It is common for first party property insurance to contain an exclusion for damage or theft to property during an extended period of non-occupation (i.e. 60 days). The logic behind the exclusion is the risk of damage or theft will increase where a premise is unoccupied, and therefore, an endorsement of cover is required for this increased risk.
So, what happens where a property is temporarily closed as a result of Government Restrictions and does this constitute being unoccupied for the purpose of an exclusion?
‘Unoccupied premises’ is not usually defined in insurance policies. In considering the application of such an exclusion, the New South Wales Court of Appeal has confirmed the meaning of ‘occupy’ varies according to the context in which it is used, and bona fide occupancy was “a question of fact and degree” dependent on the circumstances in question.2
On a strict reading, the temporary closure of a business as a result of the Government Restrictions does not constitute non-occupation of premises, as the premises remain occupied, but are not open for business. Further, a number of insurers have implemented steps to protect insureds, including no increases to premiums for closed premises, which override a non-occupation exclusion.
Delays in repairs or reinstatement
It is almost inevitable that ongoing Government Restrictions will impact on the timing of repairs or reinstatement for existing property claims.
So, what is the insurance position where the repairs or reinstatement are delayed (and therefore, time and costs are increased), as an indirect result of COVID-19?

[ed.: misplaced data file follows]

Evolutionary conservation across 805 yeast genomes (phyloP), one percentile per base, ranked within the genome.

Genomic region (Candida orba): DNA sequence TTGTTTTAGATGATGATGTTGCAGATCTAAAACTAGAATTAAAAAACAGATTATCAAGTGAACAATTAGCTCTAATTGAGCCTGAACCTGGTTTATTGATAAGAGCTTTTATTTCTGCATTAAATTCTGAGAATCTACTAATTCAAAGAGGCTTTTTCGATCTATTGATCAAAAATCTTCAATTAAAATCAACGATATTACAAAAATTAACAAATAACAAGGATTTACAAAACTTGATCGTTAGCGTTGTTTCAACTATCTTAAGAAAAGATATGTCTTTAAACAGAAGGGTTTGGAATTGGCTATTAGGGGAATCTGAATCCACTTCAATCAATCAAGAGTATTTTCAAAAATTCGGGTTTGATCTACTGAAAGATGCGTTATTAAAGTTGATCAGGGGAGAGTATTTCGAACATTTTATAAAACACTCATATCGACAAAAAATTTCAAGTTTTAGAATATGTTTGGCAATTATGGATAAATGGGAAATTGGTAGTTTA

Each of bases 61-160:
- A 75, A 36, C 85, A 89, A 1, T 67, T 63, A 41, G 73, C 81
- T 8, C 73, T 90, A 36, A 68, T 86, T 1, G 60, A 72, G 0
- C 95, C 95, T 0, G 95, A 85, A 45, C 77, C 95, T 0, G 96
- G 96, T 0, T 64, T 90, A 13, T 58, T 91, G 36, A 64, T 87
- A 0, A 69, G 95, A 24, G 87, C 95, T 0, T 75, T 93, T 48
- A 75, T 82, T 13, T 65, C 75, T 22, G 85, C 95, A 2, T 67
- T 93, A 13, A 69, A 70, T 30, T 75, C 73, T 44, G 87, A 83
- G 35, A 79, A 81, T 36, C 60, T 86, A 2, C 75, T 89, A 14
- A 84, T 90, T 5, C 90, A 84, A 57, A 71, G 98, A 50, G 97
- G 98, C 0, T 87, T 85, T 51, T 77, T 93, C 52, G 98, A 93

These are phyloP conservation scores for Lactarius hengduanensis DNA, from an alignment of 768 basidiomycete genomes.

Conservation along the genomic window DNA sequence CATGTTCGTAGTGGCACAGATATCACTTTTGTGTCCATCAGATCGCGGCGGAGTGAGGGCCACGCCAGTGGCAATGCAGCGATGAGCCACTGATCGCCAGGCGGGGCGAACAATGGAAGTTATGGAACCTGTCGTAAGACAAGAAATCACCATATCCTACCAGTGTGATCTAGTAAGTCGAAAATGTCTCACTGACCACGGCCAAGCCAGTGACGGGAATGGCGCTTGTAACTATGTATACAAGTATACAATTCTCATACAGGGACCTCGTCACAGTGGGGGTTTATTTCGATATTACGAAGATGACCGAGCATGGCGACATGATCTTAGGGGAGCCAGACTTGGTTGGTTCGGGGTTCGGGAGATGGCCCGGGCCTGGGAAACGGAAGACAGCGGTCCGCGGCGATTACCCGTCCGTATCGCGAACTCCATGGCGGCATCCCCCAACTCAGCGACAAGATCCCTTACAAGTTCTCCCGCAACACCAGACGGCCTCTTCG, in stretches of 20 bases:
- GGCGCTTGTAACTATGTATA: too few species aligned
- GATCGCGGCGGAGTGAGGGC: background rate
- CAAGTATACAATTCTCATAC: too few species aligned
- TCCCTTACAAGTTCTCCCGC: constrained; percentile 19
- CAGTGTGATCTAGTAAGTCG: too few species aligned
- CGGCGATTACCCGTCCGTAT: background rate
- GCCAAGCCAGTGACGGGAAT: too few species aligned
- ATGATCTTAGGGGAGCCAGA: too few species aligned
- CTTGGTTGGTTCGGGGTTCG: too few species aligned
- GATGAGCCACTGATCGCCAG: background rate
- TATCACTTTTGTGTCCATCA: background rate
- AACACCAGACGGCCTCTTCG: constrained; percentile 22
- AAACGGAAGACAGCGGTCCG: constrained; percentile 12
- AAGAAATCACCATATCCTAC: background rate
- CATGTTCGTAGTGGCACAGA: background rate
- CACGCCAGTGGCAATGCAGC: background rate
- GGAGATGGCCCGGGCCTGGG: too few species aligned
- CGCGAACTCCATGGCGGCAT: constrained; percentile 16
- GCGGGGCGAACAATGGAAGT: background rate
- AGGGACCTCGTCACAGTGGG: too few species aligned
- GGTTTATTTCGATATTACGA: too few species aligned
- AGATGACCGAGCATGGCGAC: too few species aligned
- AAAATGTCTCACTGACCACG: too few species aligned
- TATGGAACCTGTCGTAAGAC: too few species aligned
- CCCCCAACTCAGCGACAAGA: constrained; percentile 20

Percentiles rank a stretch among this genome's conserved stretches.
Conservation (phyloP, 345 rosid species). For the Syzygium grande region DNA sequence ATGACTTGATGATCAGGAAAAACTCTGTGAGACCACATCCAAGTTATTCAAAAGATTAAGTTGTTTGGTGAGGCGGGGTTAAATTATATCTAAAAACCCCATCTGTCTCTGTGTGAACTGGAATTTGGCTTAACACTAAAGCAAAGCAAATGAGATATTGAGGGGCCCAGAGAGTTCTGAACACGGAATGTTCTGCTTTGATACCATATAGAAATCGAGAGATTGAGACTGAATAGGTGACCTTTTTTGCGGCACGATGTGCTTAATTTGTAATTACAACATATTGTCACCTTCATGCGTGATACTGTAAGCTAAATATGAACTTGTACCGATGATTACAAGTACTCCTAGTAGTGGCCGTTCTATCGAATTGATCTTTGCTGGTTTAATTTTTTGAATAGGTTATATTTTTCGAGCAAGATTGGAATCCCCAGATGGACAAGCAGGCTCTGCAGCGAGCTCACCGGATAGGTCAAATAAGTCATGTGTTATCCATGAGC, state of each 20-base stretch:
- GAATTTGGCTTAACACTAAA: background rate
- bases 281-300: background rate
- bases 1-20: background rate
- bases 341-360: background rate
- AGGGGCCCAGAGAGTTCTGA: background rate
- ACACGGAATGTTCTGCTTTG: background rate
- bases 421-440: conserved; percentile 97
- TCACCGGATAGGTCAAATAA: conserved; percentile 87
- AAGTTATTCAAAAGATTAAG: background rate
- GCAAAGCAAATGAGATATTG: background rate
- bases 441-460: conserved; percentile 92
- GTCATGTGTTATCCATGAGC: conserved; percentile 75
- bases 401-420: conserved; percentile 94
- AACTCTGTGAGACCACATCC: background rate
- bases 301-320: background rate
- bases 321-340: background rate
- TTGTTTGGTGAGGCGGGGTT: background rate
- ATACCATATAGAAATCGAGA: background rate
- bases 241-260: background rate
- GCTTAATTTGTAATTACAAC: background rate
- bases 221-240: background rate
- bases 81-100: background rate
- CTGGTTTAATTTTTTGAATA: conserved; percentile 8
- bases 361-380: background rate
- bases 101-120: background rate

Insurers need to undertake an assessment on the proximate cause of the loss. If the loss results from a Government Restriction (i.e. forced closure of the building contractor), then it will be necessary to consider the application of any exclusions for disease. However, if the cause of the loss is more remote (i.e.- delays in obtaining materials and delivery times as a result of increased pressure on the workforce during the COVID-19 period), exclusions for disease may not apply.
Most policies impose an obligation for repairs or reinstatement to be ‘commenced and carried out with reasonable dispatch’, with the insurer entitled to reduce its liability for costs which result from delays. However, ‘reasonable’ is likely to be construed in the context of the current COVID-19 environment, and close consideration will need to be given to what is ‘reasonable’ in these circumstances.